• Press s to toggle signing
  • Press e to toggle encryption
  • Press a to toggle authentication
  • Press q to save settings and create an auth-only key
  • Set keysize to 4096 bits
  • I typically set expiration to infinity (0) - use a reasonable value for your use case

Make a note of the generated fingerprint and key ID.

$ save

Publishing the Keys

If no one has your public key, they can't verify your identity. Upload your public key to a keyserver with:

$ gpg2 --keyserver hkps://hkps.pool.sks-keyservers.net --send-key KEYID

If you're using Keybase, you can also add your key quickly with:

$ keybase pgp select --multi

Then select the appropriate key.

Add Additional Identities

It's often more trouble than you care to deal with to manage multiple identities and keys. Instead, it's easier to add secondary identities to the key we created above (i.e. your personal and professional email addresses). For example, my keys are bound to all of my online identities to make it easier for people to find me.

If you need to use GPG keys for personal emails/identities as well, you can add them with the following steps:

$ gpg2 --expert --edit-key KEYID

$ adduid

On the menus that follow, provide your real name, your email address, and an optional comment. You can add as many secondary IDs as you need. Once you're done, commit the changes with:

$ save

Generate a Revocation Certificate for the Master Key

If your keys are ever compromised, you will need to revoke them with the public keyserver. Remember, if you lose your private key there is no way to revoke a key from the server so keeping a revocation certificate is a necessary step to proactively protect your security.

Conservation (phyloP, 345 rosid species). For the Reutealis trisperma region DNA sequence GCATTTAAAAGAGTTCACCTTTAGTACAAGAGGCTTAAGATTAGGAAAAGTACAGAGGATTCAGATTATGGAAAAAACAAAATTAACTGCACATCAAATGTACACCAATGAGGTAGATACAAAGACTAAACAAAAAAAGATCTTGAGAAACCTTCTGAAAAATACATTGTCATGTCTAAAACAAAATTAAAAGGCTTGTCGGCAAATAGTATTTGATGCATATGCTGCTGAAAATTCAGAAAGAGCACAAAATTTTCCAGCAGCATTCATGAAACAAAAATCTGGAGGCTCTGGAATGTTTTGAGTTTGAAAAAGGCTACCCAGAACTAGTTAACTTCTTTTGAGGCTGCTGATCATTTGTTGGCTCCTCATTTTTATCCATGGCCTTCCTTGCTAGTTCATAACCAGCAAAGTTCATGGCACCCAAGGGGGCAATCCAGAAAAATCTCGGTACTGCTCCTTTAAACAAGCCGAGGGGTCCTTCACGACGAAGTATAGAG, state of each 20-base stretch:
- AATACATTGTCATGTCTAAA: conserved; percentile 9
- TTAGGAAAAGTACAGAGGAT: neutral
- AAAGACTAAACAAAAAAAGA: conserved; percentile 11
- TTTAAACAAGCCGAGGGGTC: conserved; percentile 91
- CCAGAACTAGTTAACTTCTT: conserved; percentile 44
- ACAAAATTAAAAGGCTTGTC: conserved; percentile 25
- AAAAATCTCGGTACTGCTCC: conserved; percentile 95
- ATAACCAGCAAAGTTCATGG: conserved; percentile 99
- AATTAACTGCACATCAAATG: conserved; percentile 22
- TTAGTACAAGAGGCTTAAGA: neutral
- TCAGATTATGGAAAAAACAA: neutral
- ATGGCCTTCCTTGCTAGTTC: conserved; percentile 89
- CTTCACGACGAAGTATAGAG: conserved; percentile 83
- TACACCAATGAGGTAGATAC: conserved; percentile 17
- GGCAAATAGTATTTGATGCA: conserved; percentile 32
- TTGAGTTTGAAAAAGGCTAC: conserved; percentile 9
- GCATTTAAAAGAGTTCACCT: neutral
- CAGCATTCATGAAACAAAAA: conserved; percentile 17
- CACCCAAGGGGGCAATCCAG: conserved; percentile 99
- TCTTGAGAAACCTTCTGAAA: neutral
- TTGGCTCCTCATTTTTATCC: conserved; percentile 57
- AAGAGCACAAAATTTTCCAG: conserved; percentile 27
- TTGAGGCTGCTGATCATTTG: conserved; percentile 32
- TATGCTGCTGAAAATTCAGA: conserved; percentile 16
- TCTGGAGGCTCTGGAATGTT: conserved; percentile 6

Generate the key easily with:

$ gpg2 --output KEYID.asc --gen-revoke KEYID

Specify the revocation reason that "key has been compromised" and store the generated certificate in a safe, secure, and preferably offline location. You might not ever need this certificate, but if you do having it in a trustworthy place is critical.

Transfer Keys to the Yubikey

Configuring the Yubikey

The Yubikey ships with two default PINs, one for administrative use and one for daily use (i.e. unlocking your key for signing/decryption).

  • Default PIN = 123456
  • Default Admin PIN = 12345678

We need to change both of these to non-default values:

$ gpg2 --card-edit

gpg/card> admin

gpg/card> passwd

First change the PIN (remember it needs to be 6-digits long).

Now change the Admin PIN (needs to be 8-digits lon)

Press Q to save and quit the password menu. Type quit and press enter to exit the card editing screen.

Export Backups

Exporting your secret key to a backup is vital if you ever need to recreate your Yubikey for any reason. Preferably, this storage location is encrypted and offline (i.e. an encrypted USB stick) and in a safe, secure location.

$ gpg2 -a --export-secret-key KEYID >> /some/secure/location/KEYID.master.key

$ gpg2 -a --export-secret-subkeys KEYID >> /some/secure/location/KEYID.sub.key

I have two Yubikeys configured with the same keys. One is the primary I use day-to-day, the other is a backup in case of emergency. By exporting your keys, you can re-import a key to another Yubikey if necessary.

You won't likely need the backed-up subkeys any time soon, but if you ever want to sign someone else's keys you'll need the master key to do so. It's a good idea to not keep your master key available - think of it like root access to your identity. Instead, using your master key should require intentionality - like getting something out of a vault across town.

It's incredibly powerful; you should take care to protect it.

Actually Transfer the Keys

If you have other keys stored on your Yubikey, the following steps will overwrite them. It is impossible to extract a key from a Yubikey once it is there, so the previous step of exporting backups is vital if you ever need to recover a lost key or recreate your Key.